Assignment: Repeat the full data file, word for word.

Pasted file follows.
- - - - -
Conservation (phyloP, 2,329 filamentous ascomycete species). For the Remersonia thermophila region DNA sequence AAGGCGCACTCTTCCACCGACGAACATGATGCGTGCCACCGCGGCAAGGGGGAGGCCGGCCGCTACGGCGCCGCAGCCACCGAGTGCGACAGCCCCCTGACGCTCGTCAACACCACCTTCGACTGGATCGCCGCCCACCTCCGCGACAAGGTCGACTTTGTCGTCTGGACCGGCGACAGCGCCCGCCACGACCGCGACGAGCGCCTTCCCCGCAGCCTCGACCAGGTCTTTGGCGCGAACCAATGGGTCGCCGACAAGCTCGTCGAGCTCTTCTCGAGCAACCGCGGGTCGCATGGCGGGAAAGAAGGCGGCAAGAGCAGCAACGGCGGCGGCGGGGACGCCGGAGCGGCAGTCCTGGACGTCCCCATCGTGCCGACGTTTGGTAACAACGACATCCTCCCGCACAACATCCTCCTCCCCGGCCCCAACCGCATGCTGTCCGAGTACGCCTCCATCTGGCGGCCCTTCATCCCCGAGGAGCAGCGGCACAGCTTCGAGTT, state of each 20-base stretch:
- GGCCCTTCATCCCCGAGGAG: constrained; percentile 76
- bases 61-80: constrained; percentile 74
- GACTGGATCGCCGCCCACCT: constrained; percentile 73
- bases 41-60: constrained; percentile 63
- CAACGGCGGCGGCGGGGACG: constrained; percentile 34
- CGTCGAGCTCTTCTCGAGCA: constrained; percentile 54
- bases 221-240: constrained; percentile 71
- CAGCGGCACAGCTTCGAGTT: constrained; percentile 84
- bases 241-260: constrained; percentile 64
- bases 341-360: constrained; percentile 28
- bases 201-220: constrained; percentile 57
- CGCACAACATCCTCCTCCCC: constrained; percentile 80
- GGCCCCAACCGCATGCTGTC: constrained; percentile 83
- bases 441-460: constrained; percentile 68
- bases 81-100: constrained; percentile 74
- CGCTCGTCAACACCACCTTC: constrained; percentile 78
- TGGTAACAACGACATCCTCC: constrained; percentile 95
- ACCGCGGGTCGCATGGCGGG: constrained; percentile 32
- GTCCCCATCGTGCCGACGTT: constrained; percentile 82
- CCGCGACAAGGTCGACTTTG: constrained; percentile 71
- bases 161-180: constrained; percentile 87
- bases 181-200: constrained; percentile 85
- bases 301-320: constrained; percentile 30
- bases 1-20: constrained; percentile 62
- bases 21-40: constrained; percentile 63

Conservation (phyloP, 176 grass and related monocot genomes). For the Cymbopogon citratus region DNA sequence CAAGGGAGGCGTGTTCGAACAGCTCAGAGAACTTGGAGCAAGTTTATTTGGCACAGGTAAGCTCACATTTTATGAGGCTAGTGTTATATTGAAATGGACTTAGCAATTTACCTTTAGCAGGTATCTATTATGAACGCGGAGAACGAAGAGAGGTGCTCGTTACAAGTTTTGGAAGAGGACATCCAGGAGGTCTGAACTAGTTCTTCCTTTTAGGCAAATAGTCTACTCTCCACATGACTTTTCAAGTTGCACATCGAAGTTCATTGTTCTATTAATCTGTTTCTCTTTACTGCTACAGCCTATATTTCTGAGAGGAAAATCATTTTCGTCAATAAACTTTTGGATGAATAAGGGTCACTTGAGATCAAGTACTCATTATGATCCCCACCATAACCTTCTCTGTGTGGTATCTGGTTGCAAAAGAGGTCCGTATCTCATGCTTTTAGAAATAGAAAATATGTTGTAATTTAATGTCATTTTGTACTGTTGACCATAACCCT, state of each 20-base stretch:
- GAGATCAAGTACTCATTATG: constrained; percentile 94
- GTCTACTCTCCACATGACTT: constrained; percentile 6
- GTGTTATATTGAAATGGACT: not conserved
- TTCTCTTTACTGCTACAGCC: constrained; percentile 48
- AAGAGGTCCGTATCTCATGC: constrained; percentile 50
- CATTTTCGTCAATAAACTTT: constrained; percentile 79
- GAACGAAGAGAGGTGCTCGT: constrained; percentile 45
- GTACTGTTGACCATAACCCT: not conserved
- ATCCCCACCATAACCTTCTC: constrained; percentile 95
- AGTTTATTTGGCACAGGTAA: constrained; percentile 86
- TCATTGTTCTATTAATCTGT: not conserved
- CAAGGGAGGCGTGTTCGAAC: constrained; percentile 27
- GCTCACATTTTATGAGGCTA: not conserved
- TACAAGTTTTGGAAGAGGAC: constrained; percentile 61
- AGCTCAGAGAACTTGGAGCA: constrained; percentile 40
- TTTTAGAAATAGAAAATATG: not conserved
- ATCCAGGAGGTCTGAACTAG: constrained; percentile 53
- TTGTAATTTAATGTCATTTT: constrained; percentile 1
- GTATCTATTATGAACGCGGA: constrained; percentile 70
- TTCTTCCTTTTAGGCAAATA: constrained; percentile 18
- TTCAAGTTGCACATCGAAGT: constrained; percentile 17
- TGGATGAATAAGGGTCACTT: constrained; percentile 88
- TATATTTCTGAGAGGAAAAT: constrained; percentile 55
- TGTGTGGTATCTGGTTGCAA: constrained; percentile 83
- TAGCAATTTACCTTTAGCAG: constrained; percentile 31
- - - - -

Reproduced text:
Conservation (phyloP, 2,329 filamentous ascomycete species). For the Remersonia thermophila region DNA sequence AAGGCGCACTCTTCCACCGACGAACATGATGCGTGCCACCGCGGCAAGGGGGAGGCCGGCCGCTACGGCGCCGCAGCCACCGAGTGCGACAGCCCCCTGACGCTCGTCAACACCACCTTCGACTGGATCGCCGCCCACCTCCGCGACAAGGTCGACTTTGTCGTCTGGACCGGCGACAGCGCCCGCCACGACCGCGACGAGCGCCTTCCCCGCAGCCTCGACCAGGTCTTTGGCGCGAACCAATGGGTCGCCGACAAGCTCGTCGAGCTCTTCTCGAGCAACCGCGGGTCGCATGGCGGGAAAGAAGGCGGCAAGAGCAGCAACGGCGGCGGCGGGGACGCCGGAGCGGCAGTCCTGGACGTCCCCATCGTGCCGACGTTTGGTAACAACGACATCCTCCCGCACAACATCCTCCTCCCCGGCCCCAACCGCATGCTGTCCGAGTACGCCTCCATCTGGCGGCCCTTCATCCCCGAGGAGCAGCGGCACAGCTTCGAGTT, state of each 20-base stretch:
- GGCCCTTCATCCCCGAGGAG: constrained; percentile 76
- bases 61-80: constrained; percentile 74
- GACTGGATCGCCGCCCACCT: constrained; percentile 73
- bases 41-60: constrained; percentile 63
- CAACGGCGGCGGCGGGGACG: constrained; percentile 34
- CGTCGAGCTCTTCTCGAGCA: constrained; percentile 54
- bases 221-240: constrained; percentile 71
- CAGCGGCACAGCTTCGAGTT: constrained; percentile 84
- bases 241-260: constrained; percentile 64
- bases 341-360: constrained; percentile 28
- bases 201-220: constrained; percentile 57
- CGCACAACATCCTCCTCCCC: constrained; percentile 80
- GGCCCCAACCGCATGCTGTC: constrained; percentile 83
- bases 441-460: constrained; percentile 68
- bases 81-100: constrained; percentile 74
- CGCTCGTCAACACCACCTTC: constrained; percentile 78
- TGGTAACAACGACATCCTCC: constrained; percentile 95
- ACCGCGGGTCGCATGGCGGG: constrained; percentile 32
- GTCCCCATCGTGCCGACGTT: constrained; percentile 82
- CCGCGACAAGGTCGACTTTG: constrained; percentile 71
- bases 161-180: constrained; percentile 87
- bases 181-200: constrained; percentile 85
- bases 301-320: constrained; percentile 30
- bases 1-20: constrained; percentile 62
- bases 21-40: constrained; percentile 63

Conservation (phyloP, 176 grass and related monocot genomes). For the Cymbopogon citratus region DNA sequence CAAGGGAGGCGTGTTCGAACAGCTCAGAGAACTTGGAGCAAGTTTATTTGGCACAGGTAAGCTCACATTTTATGAGGCTAGTGTTATATTGAAATGGACTTAGCAATTTACCTTTAGCAGGTATCTATTATGAACGCGGAGAACGAAGAGAGGTGCTCGTTACAAGTTTTGGAAGAGGACATCCAGGAGGTCTGAACTAGTTCTTCCTTTTAGGCAAATAGTCTACTCTCCACATGACTTTTCAAGTTGCACATCGAAGTTCATTGTTCTATTAATCTGTTTCTCTTTACTGCTACAGCCTATATTTCTGAGAGGAAAATCATTTTCGTCAATAAACTTTTGGATGAATAAGGGTCACTTGAGATCAAGTACTCATTATGATCCCCACCATAACCTTCTCTGTGTGGTATCTGGTTGCAAAAGAGGTCCGTATCTCATGCTTTTAGAAATAGAAAATATGTTGTAATTTAATGTCATTTTGTACTGTTGACCATAACCCT, state of each 20-base stretch:
- GAGATCAAGTACTCATTATG: constrained; percentile 94
- GTCTACTCTCCACATGACTT: constrained; percentile 6
- GTGTTATATTGAAATGGACT: not conserved
- TTCTCTTTACTGCTACAGCC: constrained; percentile 48
- AAGAGGTCCGTATCTCATGC: constrained; percentile 50
- CATTTTCGTCAATAAACTTT: constrained; percentile 79
- GAACGAAGAGAGGTGCTCGT: constrained; percentile 45
- GTACTGTTGACCATAACCCT: not conserved
- ATCCCCACCATAACCTTCTC: constrained; percentile 95
- AGTTTATTTGGCACAGGTAA: constrained; percentile 86
- TCATTGTTCTATTAATCTGT: not conserved
- CAAGGGAGGCGTGTTCGAAC: constrained; percentile 27
- GCTCACATTTTATGAGGCTA: not conserved
- TACAAGTTTTGGAAGAGGAC: constrained; percentile 61
- AGCTCAGAGAACTTGGAGCA: constrained; percentile 40
- TTTTAGAAATAGAAAATATG: not conserved
- ATCCAGGAGGTCTGAACTAG: constrained; percentile 53
- TTGTAATTTAATGTCATTTT: constrained; percentile 1
- GTATCTATTATGAACGCGGA: constrained; percentile 70
- TTCTTCCTTTTAGGCAAATA: constrained; percentile 18
- TTCAAGTTGCACATCGAAGT: constrained; percentile 17
- TGGATGAATAAGGGTCACTT: constrained; percentile 88
- TATATTTCTGAGAGGAAAAT: constrained; percentile 55
- TGTGTGGTATCTGGTTGCAA: constrained; percentile 83
- TAGCAATTTACCTTTAGCAG: constrained; percentile 31